The government of Queensland, Australia has bowed to pressure from sources within the government and local ministers and agreed to at least look into the cost of purchasing disaster reinsurance to cover catastrophes such as the flooding and cyclones which have affected the region this year.
When the floods and cyclone Yasi struck Queensland they had no reinsurance in place and so proposed to put a disaster tax into law to pay for damage to government managed property and the road networks.
Queenslands government has come under intense criticism and pressure from their opposition and independent senators who criticised the $1.8 billion flood levy and lack of reinsurance cover. Reinsurers have advised that catastrophe bonds could form part of that reinsurance protection for Queensland.
Here’s a copy of a joint statement on the issue from Queenslands government.
Treasurer Andrew Fraser and Finance Minister Rachel Nolan today announced that Queensland Treasury would go to market to seek expressions of interest for the provision of natural disaster reinsurance coverage for Queensland.
“Currently, most states don’t have coverage for their road assets in their reinsurance policies,” Mr Fraser said.
“The Queensland Government will be seeking reinsurance for natural disasters that includes coverage of our extensive road network.
“The reason for this is clear. Damage to road and transport infrastructure for both the Queensland floods and Cyclone Yasi currently stands at almost half the total damage bill of $5.8 billion.
“As I have repeatedly stated, getting reinsurance coverage for Queensland is an entirely different proposition than it is for any other state.
“Our state is prone to natural disasters, and the decentralised nature of our population means we have many government buildings and major roads spread across vast areas.”
Finance Minister Rachel Nolan said the Queensland Government maintained the policy position that the Natural Disaster Relief and Recovery Arrangements (NDRRA) are the primary mechanism for funding natural disaster reconstruction for every state and territory.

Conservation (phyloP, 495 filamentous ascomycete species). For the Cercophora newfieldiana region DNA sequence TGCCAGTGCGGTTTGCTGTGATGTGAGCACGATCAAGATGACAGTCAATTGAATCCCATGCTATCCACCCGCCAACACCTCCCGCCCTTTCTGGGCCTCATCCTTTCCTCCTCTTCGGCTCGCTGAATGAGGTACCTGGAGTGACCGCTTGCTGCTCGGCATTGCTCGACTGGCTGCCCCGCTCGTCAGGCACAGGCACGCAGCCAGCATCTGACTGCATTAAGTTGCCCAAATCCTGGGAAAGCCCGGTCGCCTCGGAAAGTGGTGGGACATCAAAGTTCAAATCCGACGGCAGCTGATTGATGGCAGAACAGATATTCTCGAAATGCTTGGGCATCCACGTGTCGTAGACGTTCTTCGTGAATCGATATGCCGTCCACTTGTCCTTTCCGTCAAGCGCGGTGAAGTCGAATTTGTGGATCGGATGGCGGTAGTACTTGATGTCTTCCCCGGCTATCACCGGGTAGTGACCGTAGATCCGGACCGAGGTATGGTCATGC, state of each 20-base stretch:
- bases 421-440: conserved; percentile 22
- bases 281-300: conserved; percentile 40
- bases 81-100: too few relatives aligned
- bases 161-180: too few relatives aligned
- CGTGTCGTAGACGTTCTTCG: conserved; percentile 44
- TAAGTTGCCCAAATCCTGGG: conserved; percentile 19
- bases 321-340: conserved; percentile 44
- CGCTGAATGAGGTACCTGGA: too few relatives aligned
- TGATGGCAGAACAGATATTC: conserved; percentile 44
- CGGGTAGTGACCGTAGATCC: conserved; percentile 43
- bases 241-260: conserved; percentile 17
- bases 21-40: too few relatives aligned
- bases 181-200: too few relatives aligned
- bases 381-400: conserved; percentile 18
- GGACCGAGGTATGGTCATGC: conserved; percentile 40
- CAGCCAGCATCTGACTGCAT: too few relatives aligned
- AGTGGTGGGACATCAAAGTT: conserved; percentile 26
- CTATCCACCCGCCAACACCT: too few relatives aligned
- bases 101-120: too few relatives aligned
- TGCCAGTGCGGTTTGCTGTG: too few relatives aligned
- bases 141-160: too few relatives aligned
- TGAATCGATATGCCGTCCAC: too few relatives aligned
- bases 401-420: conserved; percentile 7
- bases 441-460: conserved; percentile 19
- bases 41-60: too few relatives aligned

“We will go to market in good faith in order to play a constructive role in this debate,” Ms Nolan said.
“That is why Cabinet has approved we go to the market to examine the state’s options.
“However it is important to note that this is not a commitment for the state to purchase reinsurance. We have an obligation to Queensland taxpayers to seek value for money outcomes, as does every other state and territory government.
“We won’t just be writing a blank cheque to the insurance industry.
“This will be a lengthy and complex process. Barring any details that are commercial in confidence, I will make a commitment to release details of the policy options at the conclusion of the process.”
This is not the first time the Queensland Treasury has undertaken a process like this. The Insurance Commissioner evaluated the state’s insurance arrangements through a 12 month process in 2004.
The policy position was also reviewed by the Queensland Government Insurance Fund in 2009.
More than $2 billion worth of the damage bill is for local government assets. The assets of other levels of government (including the assets of the Commonwealth) will obviously not be within the scope of the exercise to be conducted by the state.
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